and for coupling and uncoupling up to 12 cars in
normal and 24 cars in rescue or emergency mode.

It’s all very Plug-and-Play.

Although, these two extracts come from a document describing the Class 800 trains, both these trains and the Class 385 trains are members of the Hitachi A-Train family.

If you look at the train formations of Class 800 trains, Wikipedia gives them as.

5-car: DPTS-MS-MS-MC-DPTF
9-car: DPTS-MS-MS-TS-MS-TS-MC-MF-DPTF

Note.

  1. DPTS and DPTF are Driver Pantograph Trailer cars, with Standard and First Class seats respectively
  2. MS, MF and MC are Motored cars with Standard, First and Composite(mixed Standard and First Class), seats respectively.
  3. TS is a Trailer car with Standard Class seats.

Trains use two standard Driver cars and then add a number number of Motored and Trailer cars in between, to get the required train length and capacity.

I would be very surprised, if the formations of the Class 385 train were to be very different.

There appear to be the following Driver cars.

  • DMCLw – Driver Motor Composite Lavatory with 20 First Class seats, 15 Standard Class seats, a Universal Access Toilet and Wheelchair Space – Used in four-car trains
  • DMSLw – Driver Motor Standard Lavatory with about 50 Standard Class seats, a Universal Access Toilet and Wheelchair Space – Used in three-car trains
  • DMSL – Driver Motor Standard Lavatory with 62 Standard Class seats and a space-saving toilet – Used in both three- and four-car trains.

As with the Class 800 trains, I suspect you can create a train of the required length and capacity by adding the appropriate number of trailer cars between the two driver cars.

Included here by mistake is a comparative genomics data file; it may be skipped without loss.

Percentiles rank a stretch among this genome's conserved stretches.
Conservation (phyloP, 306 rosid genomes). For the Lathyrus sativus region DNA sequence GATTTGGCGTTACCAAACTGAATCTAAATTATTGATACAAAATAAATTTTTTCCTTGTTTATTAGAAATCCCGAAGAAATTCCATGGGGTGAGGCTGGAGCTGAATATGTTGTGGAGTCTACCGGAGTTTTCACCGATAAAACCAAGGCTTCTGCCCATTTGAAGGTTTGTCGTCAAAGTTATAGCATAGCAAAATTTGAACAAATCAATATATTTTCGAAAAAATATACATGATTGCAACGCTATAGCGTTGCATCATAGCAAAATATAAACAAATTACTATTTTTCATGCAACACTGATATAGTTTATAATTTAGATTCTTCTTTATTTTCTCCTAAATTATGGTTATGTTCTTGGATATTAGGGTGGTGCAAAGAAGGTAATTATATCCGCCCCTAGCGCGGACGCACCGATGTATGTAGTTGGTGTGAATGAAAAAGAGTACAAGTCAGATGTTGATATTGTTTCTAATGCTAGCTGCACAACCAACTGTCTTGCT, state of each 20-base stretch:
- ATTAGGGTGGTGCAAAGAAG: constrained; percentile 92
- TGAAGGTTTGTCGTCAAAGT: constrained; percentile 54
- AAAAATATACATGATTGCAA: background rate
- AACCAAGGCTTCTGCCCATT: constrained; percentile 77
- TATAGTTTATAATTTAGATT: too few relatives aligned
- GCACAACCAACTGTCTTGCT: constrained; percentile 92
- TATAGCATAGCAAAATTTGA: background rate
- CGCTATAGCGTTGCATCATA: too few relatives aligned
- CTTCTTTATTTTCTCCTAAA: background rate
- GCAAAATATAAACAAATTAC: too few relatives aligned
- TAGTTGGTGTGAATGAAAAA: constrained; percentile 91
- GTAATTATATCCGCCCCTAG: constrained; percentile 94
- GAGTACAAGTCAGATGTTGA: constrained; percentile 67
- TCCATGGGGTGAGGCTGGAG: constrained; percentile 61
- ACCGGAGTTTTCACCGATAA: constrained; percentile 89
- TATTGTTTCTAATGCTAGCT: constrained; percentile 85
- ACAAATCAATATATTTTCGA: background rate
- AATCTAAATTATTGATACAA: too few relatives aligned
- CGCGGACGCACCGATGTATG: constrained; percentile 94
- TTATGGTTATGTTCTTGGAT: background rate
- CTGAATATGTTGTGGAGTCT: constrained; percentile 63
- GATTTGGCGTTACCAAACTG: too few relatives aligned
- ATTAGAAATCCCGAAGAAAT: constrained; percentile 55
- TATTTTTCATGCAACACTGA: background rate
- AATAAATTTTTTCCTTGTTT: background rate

According to this page on the Hitachi web site, the AT200 trains have an operating speed of up to 125 mph. So perhaps for the greaster power, that might be needed for higher speeds, motored cars can be added as well.

I am puzzled about the length of the current trains.

At the present time, the Glasgow Queen Street to Edinburgh Waverley route can accept seven-car trains, which are formed from a three-car and a four-car working together.

But when platform extensions are complete at Glasgow, eight-car trains will be possible, which will be formed of two-four-car trains.

So why didn’t Abellio ScotRail use a Crossrail-like solution, where seven-car trains were ordered and these were then lengthened by an extra car, after the extension of the platforms?

  • The current train formations waste space with two unused drivers cabs in every train.
  • Do trains running on the half-hour journey across Scotland need two Universal Access and two space-saving toilets?